• Criminal Law: The Law School is known for its active Hawai’i Innocence Project as well as its excellent criminal law clinics, which offer special practical experience for qualified LLM students. Qualified LLM students may also participate in our criminal law clinics, including clinics focusing on defense and prosecution issues. Students pursuing this specialization may focus on international as well as domestic criminal law issues. Depending on their interests, they may supplement their legal work with sociology courses in the university’s graduate school.
  • Environmental Law: The University of Hawaii’s Law School has a proud history of offering courses in environmental law through its world-famous Environmental Law Program (ELP). The ELP was established in 1988 in recognition of the special challenges the state of Hawai’i faces in developing an environmentally sustainable economy in a tropical island environment. LLM students who pursue this specialization gain a greater appreciation for the beauty and fragility of our island environment. One of the highlights of the ELP is its annual trip to the island of Hawai’i to learn about endangered species that live atop a volcano.
  • International Human Rights Law: The Law School offers a broad range of courses relating to international human rights law, reflecting our faculty’s in-depth human rights expertise. This specialization provides LLM students with a thorough understanding of the relevant international, regional, and domestic human rights norms. In addition to the required course on international human rights law, students may choose from courses on areas related to international criminal law, disability law, gender and the law, indigenous rights, international environmental law, and employment discrimination.
  • International and Comparative Law: The Law School offers a wide variety of international and comparative courses each year. Several of our faculty are experts in Pacific-Asian legal studies. In addition, we offer courses that are taught by visiting experts from around the Asia-Pacific region, from human rights issues to comparative corporate governance. Our students can also take advantage of the vast resources of the university’s School of Pacific and Asian Studies and the world-famous East-West Center, which serve as a magnet for top scholars and researchers in the region.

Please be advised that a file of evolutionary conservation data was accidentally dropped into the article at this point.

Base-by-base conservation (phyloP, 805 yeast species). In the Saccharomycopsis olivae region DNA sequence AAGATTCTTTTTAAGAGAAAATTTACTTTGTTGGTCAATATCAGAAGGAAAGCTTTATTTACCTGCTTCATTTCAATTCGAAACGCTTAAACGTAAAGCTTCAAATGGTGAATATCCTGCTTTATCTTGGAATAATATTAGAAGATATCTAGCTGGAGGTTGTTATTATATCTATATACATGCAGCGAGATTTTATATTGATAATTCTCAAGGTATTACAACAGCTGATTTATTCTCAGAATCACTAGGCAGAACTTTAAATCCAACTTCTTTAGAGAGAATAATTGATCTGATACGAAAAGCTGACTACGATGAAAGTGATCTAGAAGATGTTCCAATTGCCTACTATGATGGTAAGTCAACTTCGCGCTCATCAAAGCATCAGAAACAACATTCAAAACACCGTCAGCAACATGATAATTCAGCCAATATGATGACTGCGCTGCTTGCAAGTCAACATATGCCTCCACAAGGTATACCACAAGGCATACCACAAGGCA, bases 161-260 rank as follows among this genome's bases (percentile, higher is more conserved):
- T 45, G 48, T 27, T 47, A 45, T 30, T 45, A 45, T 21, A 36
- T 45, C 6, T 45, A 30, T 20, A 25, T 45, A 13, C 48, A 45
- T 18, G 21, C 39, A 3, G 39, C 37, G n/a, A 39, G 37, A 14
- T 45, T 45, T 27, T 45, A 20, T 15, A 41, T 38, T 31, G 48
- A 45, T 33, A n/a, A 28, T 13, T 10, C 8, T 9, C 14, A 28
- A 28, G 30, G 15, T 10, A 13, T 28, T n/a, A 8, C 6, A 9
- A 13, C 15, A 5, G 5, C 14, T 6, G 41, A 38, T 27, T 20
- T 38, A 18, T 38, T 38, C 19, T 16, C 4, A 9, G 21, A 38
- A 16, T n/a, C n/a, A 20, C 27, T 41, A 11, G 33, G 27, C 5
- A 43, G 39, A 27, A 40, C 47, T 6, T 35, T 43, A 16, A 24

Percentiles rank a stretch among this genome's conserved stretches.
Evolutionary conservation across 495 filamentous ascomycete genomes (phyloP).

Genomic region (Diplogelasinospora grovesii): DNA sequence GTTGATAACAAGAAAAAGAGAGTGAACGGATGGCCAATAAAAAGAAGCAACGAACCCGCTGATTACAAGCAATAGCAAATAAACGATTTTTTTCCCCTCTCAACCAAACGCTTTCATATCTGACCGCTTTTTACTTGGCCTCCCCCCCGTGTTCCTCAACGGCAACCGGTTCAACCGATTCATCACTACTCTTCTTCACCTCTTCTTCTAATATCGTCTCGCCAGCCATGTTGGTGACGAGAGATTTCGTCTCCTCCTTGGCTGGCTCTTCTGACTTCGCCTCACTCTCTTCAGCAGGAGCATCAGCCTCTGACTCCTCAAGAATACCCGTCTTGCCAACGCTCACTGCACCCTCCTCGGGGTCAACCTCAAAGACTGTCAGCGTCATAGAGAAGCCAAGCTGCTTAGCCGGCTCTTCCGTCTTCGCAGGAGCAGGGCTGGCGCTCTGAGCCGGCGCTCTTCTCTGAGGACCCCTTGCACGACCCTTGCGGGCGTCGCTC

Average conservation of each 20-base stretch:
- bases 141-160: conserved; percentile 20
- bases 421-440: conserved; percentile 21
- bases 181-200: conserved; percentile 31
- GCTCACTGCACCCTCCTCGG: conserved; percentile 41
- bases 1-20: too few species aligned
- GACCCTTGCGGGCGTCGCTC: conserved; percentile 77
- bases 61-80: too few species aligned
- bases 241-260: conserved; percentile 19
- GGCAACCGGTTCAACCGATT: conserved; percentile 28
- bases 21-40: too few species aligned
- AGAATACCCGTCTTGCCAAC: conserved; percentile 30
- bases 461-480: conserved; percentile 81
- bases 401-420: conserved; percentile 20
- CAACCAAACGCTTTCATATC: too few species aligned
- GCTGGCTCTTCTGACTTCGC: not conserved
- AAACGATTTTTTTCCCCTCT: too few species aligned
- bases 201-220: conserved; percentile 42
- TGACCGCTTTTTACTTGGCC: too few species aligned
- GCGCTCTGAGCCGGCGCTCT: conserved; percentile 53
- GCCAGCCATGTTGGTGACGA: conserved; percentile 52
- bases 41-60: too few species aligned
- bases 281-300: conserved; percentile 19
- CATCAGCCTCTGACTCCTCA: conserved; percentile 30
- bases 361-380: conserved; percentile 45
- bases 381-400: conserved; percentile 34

• Ocean Law and Policy: As we are located in the middle of the Pacific Ocean, it is only natural that we offer a specialization in Ocean Law and Policy. Students study the importance of laws governing our scarce ocean resources and how such policies are implemented in a global context.

Transfer to the JD Program

LLM graduates who perform well in our LLM program may apply to transfer to our JD program. We consider your performance at the Law School and do not require you to take the LSAT to apply. If you are admitted, you may also be able to transfer credits from the LLM towards a JD degree, which may enable you to complete your JD degree within two years of finishing your LLM degree.

Advanced JD Program

Our two-year Advanced JD program provides foreign law graduates with the best preparation for bar admission and for the successful practice of law. Advanced JD students are full members of our Law School community. Students admitted to the accelerated JD program receive the same degree as other JD students and are eligible to take the bar examination in all US jurisdictions, if they meet the other requirements for admission.

SJD Program

The new SJD (Scientiae Juridicae Doctor) program involves intensive research and writing a dissertation under the supervision of a UH Law faculty member. The SJD requires one year in residence at the Richardson Law School, with seminars and courses to support students in preparing their dissertation proposals and launching their research. The goal is for students to submit finished dissertations by the end of their third year of candidacy.

While the SJD is primarily intended for those who teach or hope to teach law outside the United States, it’s also aimed at those involved in policy work in research institutes and government organizations. It has often been requested by foreign-trained law scholars who are earning an LLM and who wish to continue their legal studies here.

Student Life

Our Law School is known for its ’ohana (family) atmosphere, and we offer a friendly, supportive environment in which to pursue your legal studies. We encourage our international students to participate in Law School life, and student organizations enthusiastically include LLM students in their professional and social activities. The Law School has a very full schedule of special talks and presentations, including the Asia law talks and the environmental law colloquia, annual lecture series, workshops, works-in-progress, and other legal presentations. We also offer special social and professional events for international students, including an island tour, court and law firm visits, lunches, and dinners with our faculty and graduates—and a hike up Diamond Head crater with our law school dean to enjoy the beautiful panoramic view of the ocean, mountains, and Waikīkī Beach.

Career Development

The LLM program office is dedicated to assisting our students in career development. We strive to provide resources and opportunities for our LLM program students to explore their postgraduation options. While most LLM students return to their home countries, some elect to take the bar examination in New York or California. Still others choose to work via the Optional Practical Training visa. We assist our students in pursuing these and other career goals. In addition to individual counseling, we offer career services programs, including résumé and cover-letter writing, skills workshops, and opportunities to network within Hawai’i’s legal community.

Contact Information

For additional information about the University of Hawai’i at Mānoa | William S. Richardson School of Law’s LLM program, please visit the International Programs website, or contact

Spencer Kimura
LLM Program
2515 Dole Street
Honolulu, HI 96822

Phone: 808.956.9038
Fax: 808.956.5569